and a wonderful family. All time management principles you learn today and apply
tomorrow should move you closer towards
those four ideals.
This means you shouldn’t work such
long hours that you isolate yourself from
those who love you and whose approval,
care and companionship mean the most to
you. So, what you might need is a recipe
for enhancing your personal productivity
that will allow you to get more done in less
You’ll still need to work long hours, but
they don’t need to be so extensive that
your own children begin calling you
‘uncle’ (or ‘aunty’) when you shock them
by turning up at your home before they
fall asleep!
Regardless of how lousy or how great
your life is now, there are tangible steps
you can take to conquer the high mountains of your world and, more importantly,
vanquish your innate tendencies to sabotage yourself.
Each of those steps involves learning and
honing a distinct new skill, so pay close
In your bid to craft an amazing life
marked by great health, financial abundance, social significance and a wonderful
family, do focus on developing these four
key skills that can catapult you to an ideal
1 Schedule your important activities a
week ahead at a time
2 Read, think and write about your specialty
3 Network effectively
4 Constantly seek to identify your bliss
SKILL 1: Schedule your important
activities a week ahead at a time
The best book I’ve ever read on learning how to schedule your life one full week
ahead is Stephen R. Covey’s 7 Habits of
Highly Effective People — Powerful Lessons
in Personal Change. Buy it, read it and pay
careful attention to the planning section of
Covey’s ‘Habit 3 Put First Things First.’
In that chapter, Covey writes about the
need to carr y out both long-term and
weekly organising.
When it comes to long-term organising,
the defining and guiding document should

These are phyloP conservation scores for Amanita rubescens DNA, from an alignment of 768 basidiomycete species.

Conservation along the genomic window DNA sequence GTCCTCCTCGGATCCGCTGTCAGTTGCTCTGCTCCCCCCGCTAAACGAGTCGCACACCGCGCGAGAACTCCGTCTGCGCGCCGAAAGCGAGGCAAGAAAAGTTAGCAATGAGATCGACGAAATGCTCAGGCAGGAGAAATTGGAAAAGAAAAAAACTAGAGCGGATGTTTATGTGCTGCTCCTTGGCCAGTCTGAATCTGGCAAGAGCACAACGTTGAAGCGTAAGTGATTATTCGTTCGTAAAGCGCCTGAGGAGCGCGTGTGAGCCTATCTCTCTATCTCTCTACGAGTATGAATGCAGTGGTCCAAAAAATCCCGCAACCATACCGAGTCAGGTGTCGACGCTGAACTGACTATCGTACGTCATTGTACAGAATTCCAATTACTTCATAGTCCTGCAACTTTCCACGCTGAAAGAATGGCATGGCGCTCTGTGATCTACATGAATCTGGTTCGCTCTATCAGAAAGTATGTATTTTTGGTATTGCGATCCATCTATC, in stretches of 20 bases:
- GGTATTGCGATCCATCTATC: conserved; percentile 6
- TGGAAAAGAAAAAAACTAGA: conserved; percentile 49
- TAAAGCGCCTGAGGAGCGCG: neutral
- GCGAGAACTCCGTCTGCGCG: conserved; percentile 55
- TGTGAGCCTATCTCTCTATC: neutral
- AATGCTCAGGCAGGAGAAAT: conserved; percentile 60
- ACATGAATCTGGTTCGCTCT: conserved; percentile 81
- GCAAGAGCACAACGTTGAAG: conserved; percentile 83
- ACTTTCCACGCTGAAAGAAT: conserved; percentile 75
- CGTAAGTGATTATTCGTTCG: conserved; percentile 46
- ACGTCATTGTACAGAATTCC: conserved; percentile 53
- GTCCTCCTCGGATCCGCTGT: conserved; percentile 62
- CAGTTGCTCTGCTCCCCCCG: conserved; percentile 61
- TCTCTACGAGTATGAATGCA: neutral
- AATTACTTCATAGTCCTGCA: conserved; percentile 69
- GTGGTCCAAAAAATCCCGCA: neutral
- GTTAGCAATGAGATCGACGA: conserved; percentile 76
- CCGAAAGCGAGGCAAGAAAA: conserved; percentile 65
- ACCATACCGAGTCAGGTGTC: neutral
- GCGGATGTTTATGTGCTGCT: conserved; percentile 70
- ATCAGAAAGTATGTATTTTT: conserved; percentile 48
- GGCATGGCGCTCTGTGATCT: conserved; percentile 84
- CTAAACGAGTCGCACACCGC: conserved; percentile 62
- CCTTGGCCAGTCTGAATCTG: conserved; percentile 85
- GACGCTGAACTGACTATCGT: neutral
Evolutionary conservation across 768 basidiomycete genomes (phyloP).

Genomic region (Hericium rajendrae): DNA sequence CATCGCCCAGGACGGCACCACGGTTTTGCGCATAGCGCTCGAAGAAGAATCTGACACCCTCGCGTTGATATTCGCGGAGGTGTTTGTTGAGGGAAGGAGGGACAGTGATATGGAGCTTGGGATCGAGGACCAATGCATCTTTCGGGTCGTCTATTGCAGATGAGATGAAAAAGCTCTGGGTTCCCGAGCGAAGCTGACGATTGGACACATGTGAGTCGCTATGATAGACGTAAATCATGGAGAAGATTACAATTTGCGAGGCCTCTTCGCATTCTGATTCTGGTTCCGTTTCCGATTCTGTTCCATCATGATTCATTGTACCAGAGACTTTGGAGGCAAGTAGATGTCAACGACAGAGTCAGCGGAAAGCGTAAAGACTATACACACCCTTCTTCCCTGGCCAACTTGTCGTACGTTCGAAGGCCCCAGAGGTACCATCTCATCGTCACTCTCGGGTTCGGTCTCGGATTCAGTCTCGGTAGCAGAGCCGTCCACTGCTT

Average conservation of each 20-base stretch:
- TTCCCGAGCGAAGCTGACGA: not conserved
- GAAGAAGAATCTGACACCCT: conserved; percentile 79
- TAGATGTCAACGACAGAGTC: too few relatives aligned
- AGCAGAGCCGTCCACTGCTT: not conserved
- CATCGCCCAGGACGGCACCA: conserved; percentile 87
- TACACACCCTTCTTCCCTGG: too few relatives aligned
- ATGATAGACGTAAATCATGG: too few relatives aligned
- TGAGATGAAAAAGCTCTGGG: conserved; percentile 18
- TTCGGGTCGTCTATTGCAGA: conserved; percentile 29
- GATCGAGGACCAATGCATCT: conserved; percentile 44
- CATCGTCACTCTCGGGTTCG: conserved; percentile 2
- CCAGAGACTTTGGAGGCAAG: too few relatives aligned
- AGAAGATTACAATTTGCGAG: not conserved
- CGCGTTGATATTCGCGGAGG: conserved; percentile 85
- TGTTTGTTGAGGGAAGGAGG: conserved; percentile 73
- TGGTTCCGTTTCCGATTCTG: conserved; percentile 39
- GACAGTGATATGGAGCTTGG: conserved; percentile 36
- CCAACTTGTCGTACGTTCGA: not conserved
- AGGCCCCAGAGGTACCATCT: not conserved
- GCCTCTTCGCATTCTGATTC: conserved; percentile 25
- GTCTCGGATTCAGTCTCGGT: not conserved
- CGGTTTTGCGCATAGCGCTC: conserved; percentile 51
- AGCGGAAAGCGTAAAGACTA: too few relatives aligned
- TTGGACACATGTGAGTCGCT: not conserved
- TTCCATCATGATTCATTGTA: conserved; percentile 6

be your personal mission statement. Paying the price in time and effort to create
one for yourself helps you figure out the
central roles of your life and, from those
roles, to formulate appropriate goals.
Weekly organising then involves revisiting those key roles ahead of each week,
reminding yourself of the associated goals
and making appointments with yourself to
work on each important, but probably not
urgent, goal. Just make sure you leave
plenty of ‘white space’ within your week’s
schedule to grant the flexibility you’ll need
as the inevitable ‘brush fires’ of life erupt
around you!
Then, as your week progresses, you’ll
discover the fire-fighting you need to carry
out won’t necessarily decimate your entire
(For immediate help in writing your own
Mission Statement and in setting your important goals, check out my eReport How to
Craft Your Very Own Mission Statement and
my ebook Unleashed, both at www.freecool
SKILL 2: Read, think and
write about your specialty
If you aren’t much of a reader, take steps
to overcome this major failing. The catchy
phrase ‘readers are leaders’ may not be
accurate, but if we turn it on its head we
end up with ‘leaders are readers’, which